In 2000, when I first started visiting customers that were investigating new storage solutions, the storage world was polarized into two distinct camps: Network Attached Storage (NAS) and Storage Area Networks (SAN). I was surprised by the level of commitment each customer felt to a particular solution and the level of certainty as to why one solution was just right and the other could never work for their particular storage needs. It seemed as if the two solutions would never find common ground -- even the names for SAN and NAS were the exact reverse of the other.
Today I find this bias to have almost completely disappeared. Customers are now insisting on solutions that offer the benefits of both NAS and SAN.
The question of whether one application's storage needs are met by SAN or NAS can be determined on an application-by-application basis, rather than on a SAN or NAS basis. In some cases, the same physical storage may even be shared for both file-level NAS and block-level SAN solutions (some iSCSI solutions do this today), delivering the benefits of storage consolidation and lowered management costs to the customer.
This polarization on the customer side is echoed by the storage vendors, which just a few years ago found their strategies in violent opposition. The storage panels I participate in at industry events were once a hotbed of SAN vs. NAS, Ethernet and Fibre Channel conflict; now it seems nearly all vendors agree on everything and are looking
For industry stalwarts like EMC, offering NAS systems in front of their SAN solution is nothing new, although an increased focus on their NAS products reflects an effort to provide an integrated solution. On the other hand, Network Appliance has moved from the NAS-only proposition held since the company's inception to their current offering, Fabric Attached Storage, which is capable of delivering both file and block services. Younger companies (such as my own company BlueArc) have taken this a step further, opting for a mixed network storage approach offering hybrid SAN/NAS solutions from day one.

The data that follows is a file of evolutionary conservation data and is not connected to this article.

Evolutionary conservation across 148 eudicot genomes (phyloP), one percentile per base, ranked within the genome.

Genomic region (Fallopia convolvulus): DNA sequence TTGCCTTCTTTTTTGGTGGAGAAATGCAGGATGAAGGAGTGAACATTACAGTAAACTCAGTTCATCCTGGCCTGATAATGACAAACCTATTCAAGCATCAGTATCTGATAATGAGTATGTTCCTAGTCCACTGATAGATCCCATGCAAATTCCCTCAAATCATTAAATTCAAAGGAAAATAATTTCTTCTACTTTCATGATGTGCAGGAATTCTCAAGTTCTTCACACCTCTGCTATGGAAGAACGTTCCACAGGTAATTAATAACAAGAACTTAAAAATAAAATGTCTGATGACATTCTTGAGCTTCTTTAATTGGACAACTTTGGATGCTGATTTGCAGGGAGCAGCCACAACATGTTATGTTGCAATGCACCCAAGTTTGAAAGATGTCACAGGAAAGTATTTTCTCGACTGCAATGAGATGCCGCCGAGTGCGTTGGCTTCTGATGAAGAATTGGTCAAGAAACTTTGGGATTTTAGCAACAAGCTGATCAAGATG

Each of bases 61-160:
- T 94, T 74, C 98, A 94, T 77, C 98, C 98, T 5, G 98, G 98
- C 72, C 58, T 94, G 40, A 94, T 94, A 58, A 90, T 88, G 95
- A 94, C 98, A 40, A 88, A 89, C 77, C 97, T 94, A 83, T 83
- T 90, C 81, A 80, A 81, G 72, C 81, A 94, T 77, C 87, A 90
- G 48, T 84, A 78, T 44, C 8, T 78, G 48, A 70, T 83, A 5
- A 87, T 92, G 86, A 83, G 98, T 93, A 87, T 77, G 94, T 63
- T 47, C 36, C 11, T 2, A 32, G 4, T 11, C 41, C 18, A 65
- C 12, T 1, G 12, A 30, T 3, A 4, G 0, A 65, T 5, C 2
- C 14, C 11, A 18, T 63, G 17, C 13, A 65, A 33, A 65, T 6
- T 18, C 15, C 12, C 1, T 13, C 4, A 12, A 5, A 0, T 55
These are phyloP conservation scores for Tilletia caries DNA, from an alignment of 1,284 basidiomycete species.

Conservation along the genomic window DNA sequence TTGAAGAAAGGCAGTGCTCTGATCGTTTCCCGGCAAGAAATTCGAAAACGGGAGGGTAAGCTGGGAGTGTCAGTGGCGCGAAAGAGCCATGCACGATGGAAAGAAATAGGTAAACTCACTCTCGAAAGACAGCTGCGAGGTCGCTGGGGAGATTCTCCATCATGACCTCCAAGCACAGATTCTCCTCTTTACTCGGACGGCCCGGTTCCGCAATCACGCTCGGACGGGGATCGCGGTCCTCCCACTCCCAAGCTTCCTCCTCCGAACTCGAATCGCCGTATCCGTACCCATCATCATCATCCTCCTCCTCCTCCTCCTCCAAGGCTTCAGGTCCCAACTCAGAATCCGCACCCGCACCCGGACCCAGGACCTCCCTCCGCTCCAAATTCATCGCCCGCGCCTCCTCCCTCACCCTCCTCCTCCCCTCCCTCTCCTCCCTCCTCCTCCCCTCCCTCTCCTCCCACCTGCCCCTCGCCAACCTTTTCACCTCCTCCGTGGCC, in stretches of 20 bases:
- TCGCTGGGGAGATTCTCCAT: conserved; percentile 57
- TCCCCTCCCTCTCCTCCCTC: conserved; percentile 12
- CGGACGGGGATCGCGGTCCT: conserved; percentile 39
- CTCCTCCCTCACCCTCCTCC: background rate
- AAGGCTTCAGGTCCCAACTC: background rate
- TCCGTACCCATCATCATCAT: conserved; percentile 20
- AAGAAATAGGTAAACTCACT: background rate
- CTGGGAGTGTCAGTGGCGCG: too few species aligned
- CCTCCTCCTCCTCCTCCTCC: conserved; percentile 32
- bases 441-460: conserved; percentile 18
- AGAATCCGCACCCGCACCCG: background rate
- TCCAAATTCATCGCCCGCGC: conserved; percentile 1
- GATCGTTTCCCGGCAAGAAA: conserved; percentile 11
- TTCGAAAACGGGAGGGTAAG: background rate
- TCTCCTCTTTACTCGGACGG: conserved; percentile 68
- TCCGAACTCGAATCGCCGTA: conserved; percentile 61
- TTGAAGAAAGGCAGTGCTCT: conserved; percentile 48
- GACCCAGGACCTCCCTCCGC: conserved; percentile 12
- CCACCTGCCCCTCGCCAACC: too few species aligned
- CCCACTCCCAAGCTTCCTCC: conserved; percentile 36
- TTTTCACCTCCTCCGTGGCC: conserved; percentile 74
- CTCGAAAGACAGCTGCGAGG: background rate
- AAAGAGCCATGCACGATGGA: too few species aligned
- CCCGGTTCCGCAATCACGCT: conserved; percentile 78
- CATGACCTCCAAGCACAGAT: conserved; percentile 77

Another interesting commonality across the world of networked storage is that most vendors now offer disk storage based on both Fibre Channel and the cheaper, but lower performing, disk standard ATA or SATA. EMC offers these disks in SAN storage arrays and Network Appliance offers them in NAS-based systems. However, many newer companies have opted to offer them for either SAN or NAS access, allowing the customer to choose the most appropriate storage for their needs.
This trend of a divided storage community moving toward convergence continues in the evolution of the nearline backup market. Originally, networked tape-based devices were all SAN or Fibre Channel based. The new breed of nearline disk-based backup systems that has come to market over the last few years have predominantly been NAS- or file-based. More recently, vendors have begun to offer interfaces that emulate block-based tape or SAN systems. Once again, today's customers can choose to select a SAN or NAS approach to backup. In fact, most customers are now looking to a blended strategy mixing both types of storage in a short- and long-term backup strategy.
In the next few years, I expect that customer needs will increasingly come first and all vendors will close the gap to offer any disk type for any application behind either a SAN or NAS interface. The winners in the storage space will be those vendors who provide flexible solutions and meet the majority of their customers' needs, regardless of the application or storage requirements.
Of course the real winner will be the customers themselves.
Dr. Barrall is the CTO, executive vice president and co-founder of BlueArc Corporation and the principal architect of its core technology, the SiliconServer Architecture. Prior to joining BlueArc, Dr. Barrall founded four other ventures, including one of the first Fast Ethernet companies and a successful U.K. consultancy business. In this role he was involved in the introduction of innovative networking products into U.K. markets including the Packeteer and NetScout. Dr. Barrall received his Ph.D. in Cybernetics from the University of Reading in 1993.
This was first published in June 2004